Channel 4’s anthropology show will star a cantankerous granddad, a long-suffering wife and a cattle-leaping son
(The Guardian) — Teachers, midwives, soldiers … TV viewers have grown used to eavesdropping on all sorts of Britons thanks to “fly-on-the-wall” filming. Now this technology is breathing fresh life into anthropology programmes, allowing remote people to be observed in a more natural way.
In an experimental series called The Tribe, Channel 4 has installed fixed-rig cameras and tiny microphones in four huts and communal space belonging to a lively family of Hamar people in Ethiopia.
David Brindley, the channel’s commissioning editor, pointed to the success of One Born Every Minute, the Educating series, and Royal Marine School, and said: “We came to the question of how we can move it on. The simple and bold idea was: what if we afforded one family in Ethiopia, 4,000 miles away, the same technology and applications as, say, a school in Britain?”
The producers alighted on a Hamar family headed by cantankerous Ayke Muko, who calls his boisterous grandchildren “fucking kids” while boasting that he could have a third wife. His first, Kerri Bodo, welcomes the presence of a younger wife because “I am too old to do all the housework.” Of the young Muko, she recalls: “He had big eyes and a beautiful face. He looks like a baboon now. We don’t get angry now, we just laugh at each other.”
The edited record of a month in tribal life includes a middle son taking a reluctant bride, an initiation rite of cattle-leaping, and another son acquiring a mobile phone (in a village without electricity). It can seem like a glorious, subtitled comedy, with darker overtones, but it is also an attempt to freshen up TV anthropology, without a presenter.
Paddy Wivell, series producer and director for Renegade Pictures, said: “This is a new way of doing TV anthropology … What excited the consultant anthropologist we worked with was that we were using a different tool – you don’t have a camera operator or a presenter. You can film it in a purer way. I sometimes feel too much television is presented through western, celebrity eyes … Let people speak for themselves.”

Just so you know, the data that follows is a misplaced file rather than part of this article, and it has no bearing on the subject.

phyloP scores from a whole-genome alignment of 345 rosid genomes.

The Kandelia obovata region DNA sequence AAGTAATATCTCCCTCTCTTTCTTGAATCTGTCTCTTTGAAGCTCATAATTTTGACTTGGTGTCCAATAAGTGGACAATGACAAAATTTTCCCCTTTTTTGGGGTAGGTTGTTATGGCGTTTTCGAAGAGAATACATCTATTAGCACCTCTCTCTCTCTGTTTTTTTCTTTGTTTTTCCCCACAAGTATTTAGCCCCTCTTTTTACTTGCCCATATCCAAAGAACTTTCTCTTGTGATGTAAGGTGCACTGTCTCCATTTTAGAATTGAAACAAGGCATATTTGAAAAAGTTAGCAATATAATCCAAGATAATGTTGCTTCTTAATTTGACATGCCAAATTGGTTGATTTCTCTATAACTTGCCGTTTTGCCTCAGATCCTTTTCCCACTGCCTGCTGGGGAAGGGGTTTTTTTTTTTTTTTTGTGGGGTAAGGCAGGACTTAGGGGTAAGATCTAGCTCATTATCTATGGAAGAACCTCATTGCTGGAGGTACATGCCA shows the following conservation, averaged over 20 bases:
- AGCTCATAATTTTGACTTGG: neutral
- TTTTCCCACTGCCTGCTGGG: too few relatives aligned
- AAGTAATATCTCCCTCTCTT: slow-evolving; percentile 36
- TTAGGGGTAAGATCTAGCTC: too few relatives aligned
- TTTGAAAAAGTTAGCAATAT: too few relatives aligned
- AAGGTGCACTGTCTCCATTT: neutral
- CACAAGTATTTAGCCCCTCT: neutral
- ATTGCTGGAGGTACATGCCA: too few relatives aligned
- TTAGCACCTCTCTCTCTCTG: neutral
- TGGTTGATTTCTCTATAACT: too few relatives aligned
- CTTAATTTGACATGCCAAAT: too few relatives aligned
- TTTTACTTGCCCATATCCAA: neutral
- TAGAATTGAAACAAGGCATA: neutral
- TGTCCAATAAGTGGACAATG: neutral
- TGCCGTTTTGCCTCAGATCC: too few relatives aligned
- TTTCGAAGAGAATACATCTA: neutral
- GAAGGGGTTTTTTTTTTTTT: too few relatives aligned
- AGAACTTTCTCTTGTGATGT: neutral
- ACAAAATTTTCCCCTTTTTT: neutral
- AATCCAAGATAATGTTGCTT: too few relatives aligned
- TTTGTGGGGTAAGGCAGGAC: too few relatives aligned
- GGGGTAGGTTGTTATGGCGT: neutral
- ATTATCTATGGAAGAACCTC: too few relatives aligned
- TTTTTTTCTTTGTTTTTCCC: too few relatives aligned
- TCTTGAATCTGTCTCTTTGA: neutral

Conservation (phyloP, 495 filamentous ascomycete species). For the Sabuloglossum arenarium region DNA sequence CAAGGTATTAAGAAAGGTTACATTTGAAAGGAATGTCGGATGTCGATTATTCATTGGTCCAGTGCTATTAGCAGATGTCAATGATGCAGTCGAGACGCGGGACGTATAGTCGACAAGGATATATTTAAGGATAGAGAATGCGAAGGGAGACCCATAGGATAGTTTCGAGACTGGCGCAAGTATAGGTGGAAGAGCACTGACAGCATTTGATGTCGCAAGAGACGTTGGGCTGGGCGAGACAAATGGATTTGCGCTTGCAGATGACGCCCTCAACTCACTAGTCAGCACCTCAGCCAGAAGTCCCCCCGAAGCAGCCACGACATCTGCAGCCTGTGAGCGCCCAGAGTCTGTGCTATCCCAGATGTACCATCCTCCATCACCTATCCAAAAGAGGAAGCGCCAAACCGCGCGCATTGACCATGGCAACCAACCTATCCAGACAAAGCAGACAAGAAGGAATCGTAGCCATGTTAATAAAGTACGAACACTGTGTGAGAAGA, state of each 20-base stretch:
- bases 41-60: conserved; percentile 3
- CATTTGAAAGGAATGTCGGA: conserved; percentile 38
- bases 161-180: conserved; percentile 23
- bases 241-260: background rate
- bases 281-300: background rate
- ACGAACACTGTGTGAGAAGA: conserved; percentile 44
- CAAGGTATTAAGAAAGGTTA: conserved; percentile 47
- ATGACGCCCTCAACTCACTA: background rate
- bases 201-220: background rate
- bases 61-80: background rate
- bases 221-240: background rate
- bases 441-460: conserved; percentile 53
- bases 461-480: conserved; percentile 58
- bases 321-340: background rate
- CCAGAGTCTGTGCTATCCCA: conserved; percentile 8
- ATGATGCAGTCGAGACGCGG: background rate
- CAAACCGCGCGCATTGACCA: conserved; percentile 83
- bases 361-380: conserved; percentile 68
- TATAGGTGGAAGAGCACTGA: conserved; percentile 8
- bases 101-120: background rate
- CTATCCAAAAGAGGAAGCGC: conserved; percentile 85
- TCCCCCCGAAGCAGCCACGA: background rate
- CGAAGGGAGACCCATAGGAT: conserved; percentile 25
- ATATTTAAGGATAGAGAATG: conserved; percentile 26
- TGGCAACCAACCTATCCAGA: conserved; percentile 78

The BBC, which has eschewed the fixed-rig approach, is also planning a new anthropology show. Wildlife film-maker Gordon Buchanan, who pioneered BBC2’s popular The Bear Family and Me, is set to make a new series with indigenous people, exploring their dependence on local wildlife.
All this is a far cry from the style of adventurer Bruce Parry, who became a star in Tribe, for BBC2 and Discovery in 2005-2007, when he lived with 15 groups of remote people. He endured extreme initiation rites including life-threatening hallucinatory drugs, nose piercing, cattle leaping and a system of tucking away flapping male genitals, called penis inversion. He infuriated anthropologists.
The Hamar, a 40,000-strong group in the Omo region, have been well studied by anthropologists and filmed by many television crews: 25 years ago they featured in Under the Sun, the Hamar Trilogy on BBC2. But at the Royal Anthropological International Festival of Ethnographic Film in Bristol on 18 June, delegates will ponder whether adapting “fixed rig cameras” to indigenous societies treats them appropriately. Film-maker André Singer, president of the Royal Anthropological Institute, said: “It becomes a huge responsibility for the anthropologist acting as any film-maker’s ‘cultural interpreter’ to make sure they are treated with respect, not to leave them open to voyeuristic condescension. A minefield.”
The family were given a screening under the stars, where they cooked goats and watched on a projector screen in the homestead. They were paid a disturbance fee (undisclosed) out of the £1.4m production budget.
Consultant anthropologist Susanne Epple, of Addis Ababa University, said: “I was surprised (positively) how well Hamar culture is represented. Nothing seemed staged.” But she does think the title, The Tribe, is outdated. “The term is old-fashioned and has a negative connotation … It does not represent what one sees in the films: a lovely portrait of a family and their neighbours in southern Ethiopia whose hopes and worries after all are not so different from ours.”